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kirby.urner@gmail.com 12-14-2010 11:34 PM

Combing Medusa's Hair... (Design Pattern)
 

This is an idea I got thinking about COM objects, and getting
some support from Mark Hammond, Python's Win32 wizard.

The goal is to have a host language (not Python) instantiate
an object that runs against the Python interpreter, which lives
as its own process. The VMs have various ways of implementing
this. Mono isn't that different right?

In this design pattern, you have something like a dry cleaner's,
where people submit jobs at the counter, and go away right
away with a ticket (Python returns -- but keeps running). When
they come back is more up to them. Work has been done in
the meantime (or not, if the queue is backed up).

So Python needs a queue in the front, to accept these job orders,
a facility for issuing tickets, and a way to catalog what tasks
are completed in some urn or receptacle (given this is Python,
we might call it a "holy grail").

The host process has a method from querying the Python object
as to whether such-and-such a job is complete or not. More
primitively, it could just check an output bin (folder) for the
expected file (perhaps each "hair" creates a PDF in roughly
1 to 4 seconds).

The reason "Medusa" is useful wordplay is it reminds us of the
asynchronous server embedded in early Zope. How Medusa
relates to Twisted is lore for others to recount. However, given
we're spawning strands, hairs or threads each time a host process
calls into our object, we're looking at a multi-snaked environment,
so the image could hardly be more apt.

The act of "combing" suggests some synchronization / communication
between threads, but that's not a requirement.

More on tap here:
http://mail.python.org/pipermail/edu...er/010141.html

Kirby

Kushal Kumaran 12-15-2010 04:10 AM

Re: Combing Medusa's Hair... (Design Pattern)
 
On Wed, Dec 15, 2010 at 5:04 AM, kirby.urner@gmail.com
<kirby.urner@gmail.com> wrote:
>
> This is an idea I got thinking about COM objects, and getting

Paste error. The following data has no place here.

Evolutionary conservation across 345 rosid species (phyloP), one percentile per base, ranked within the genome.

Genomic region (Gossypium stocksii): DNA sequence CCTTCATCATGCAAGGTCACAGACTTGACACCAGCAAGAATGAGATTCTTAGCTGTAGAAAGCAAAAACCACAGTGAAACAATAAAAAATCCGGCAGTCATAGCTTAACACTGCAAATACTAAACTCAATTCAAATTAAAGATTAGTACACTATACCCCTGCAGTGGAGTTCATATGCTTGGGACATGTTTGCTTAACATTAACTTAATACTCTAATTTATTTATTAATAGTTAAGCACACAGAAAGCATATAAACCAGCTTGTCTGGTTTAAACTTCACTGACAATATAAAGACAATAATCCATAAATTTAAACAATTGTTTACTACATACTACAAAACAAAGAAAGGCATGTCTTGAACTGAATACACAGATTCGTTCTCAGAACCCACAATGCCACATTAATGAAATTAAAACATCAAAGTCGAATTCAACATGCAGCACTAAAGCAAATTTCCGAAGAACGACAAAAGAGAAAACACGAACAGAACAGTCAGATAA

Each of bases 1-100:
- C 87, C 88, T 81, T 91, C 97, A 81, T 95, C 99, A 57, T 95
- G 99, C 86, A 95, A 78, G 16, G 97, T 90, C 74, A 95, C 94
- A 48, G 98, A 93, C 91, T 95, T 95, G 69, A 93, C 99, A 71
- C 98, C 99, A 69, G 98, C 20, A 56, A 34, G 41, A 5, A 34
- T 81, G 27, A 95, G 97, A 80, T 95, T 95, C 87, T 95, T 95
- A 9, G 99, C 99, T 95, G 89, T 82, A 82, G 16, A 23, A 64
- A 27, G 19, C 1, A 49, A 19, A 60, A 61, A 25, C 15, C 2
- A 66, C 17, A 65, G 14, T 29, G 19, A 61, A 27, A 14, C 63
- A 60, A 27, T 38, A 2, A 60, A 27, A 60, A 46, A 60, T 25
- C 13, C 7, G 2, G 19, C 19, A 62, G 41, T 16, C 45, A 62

> some support from Mark Hammond, Python's Win32 wizard.
>
> The goal is to have a host language (not Python) instantiate
> an object that runs against the Python interpreter, which lives
> as its own process. *The VMs have various ways of implementing
> this. *Mono isn't that different right?
>
> In this design pattern, you have something like a dry cleaner's,
> where people submit jobs at the counter, and go away right
> away with a ticket (Python returns -- but keeps running). *When
> they come back is more up to them. *Work has been done in
> the meantime (or not, if the queue is backed up).
>


Isn't this the way people use queuing systems (ActiveMQ and the like)?
Or simply multiprocessing + Queue.

--
regards,
kushal

kirby urner 12-15-2010 05:01 AM

Re: Combing Medusa's Hair... (Design Pattern)
 
On Tue, Dec 14, 2010 at 8:10 PM, Kushal Kumaran
<kushal.kumaran+python@gmail.com> wrote:

<< snip >>

>>
>> In this design pattern, you have something like a dry cleaner's,
>> where people submit jobs at the counter, and go away right
>> away with a ticket (Python returns -- but keeps running). *When
>> they come back is more up to them. *Work has been done in
>> the meantime (or not, if the queue is backed up).
>>

>
> Isn't this the way people use queuing systems (ActiveMQ and the like)?
> *Or simply multiprocessing + Queue.
>
> --
> regards,
> kushal
>


Yeah, that's probably right. This is more like a pedagogical
metaphor, a mnemonic. As the name for a design pattern,
it should probably be confined to Python examples, as that's
where the wordplay on Medusa makes some sense, and
not just because her hair was all snakes.

http://bytes.com/topic/python/answer...ed-medusa-zope

Kirby


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